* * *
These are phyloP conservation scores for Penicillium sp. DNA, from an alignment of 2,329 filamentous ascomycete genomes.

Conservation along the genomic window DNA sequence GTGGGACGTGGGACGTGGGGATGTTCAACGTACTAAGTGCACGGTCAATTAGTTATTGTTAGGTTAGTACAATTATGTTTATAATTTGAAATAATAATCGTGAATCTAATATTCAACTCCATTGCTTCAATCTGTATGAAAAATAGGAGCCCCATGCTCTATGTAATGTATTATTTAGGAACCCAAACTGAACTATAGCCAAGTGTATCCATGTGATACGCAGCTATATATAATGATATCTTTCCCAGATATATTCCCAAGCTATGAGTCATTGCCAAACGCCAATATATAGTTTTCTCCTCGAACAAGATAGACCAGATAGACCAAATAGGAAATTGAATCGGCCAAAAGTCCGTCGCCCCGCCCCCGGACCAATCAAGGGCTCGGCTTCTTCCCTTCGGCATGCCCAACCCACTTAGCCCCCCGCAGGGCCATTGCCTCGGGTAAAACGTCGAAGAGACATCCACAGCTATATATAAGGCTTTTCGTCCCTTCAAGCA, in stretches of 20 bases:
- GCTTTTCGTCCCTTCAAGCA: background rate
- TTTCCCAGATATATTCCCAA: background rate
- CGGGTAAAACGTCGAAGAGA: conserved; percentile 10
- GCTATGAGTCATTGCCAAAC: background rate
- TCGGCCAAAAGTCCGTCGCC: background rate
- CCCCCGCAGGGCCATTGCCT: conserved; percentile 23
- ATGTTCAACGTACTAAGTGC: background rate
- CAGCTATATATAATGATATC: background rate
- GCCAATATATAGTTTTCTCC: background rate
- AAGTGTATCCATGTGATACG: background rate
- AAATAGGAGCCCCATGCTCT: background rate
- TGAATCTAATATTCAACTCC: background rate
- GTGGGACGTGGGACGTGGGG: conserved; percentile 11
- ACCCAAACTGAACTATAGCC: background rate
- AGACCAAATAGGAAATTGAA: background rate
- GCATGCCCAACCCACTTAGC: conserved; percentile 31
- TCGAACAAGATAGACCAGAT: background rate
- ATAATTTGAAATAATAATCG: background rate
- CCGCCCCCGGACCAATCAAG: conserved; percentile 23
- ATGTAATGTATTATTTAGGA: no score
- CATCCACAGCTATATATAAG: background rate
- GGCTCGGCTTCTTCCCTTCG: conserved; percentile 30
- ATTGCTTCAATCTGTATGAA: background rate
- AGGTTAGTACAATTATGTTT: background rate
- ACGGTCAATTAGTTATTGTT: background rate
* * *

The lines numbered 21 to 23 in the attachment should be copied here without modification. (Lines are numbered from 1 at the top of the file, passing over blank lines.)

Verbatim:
- CCGCCCCCGGACCAATCAAG: conserved; percentile 23
- ATGTAATGTATTATTTAGGA: no score
- CATCCACAGCTATATATAAG: background rate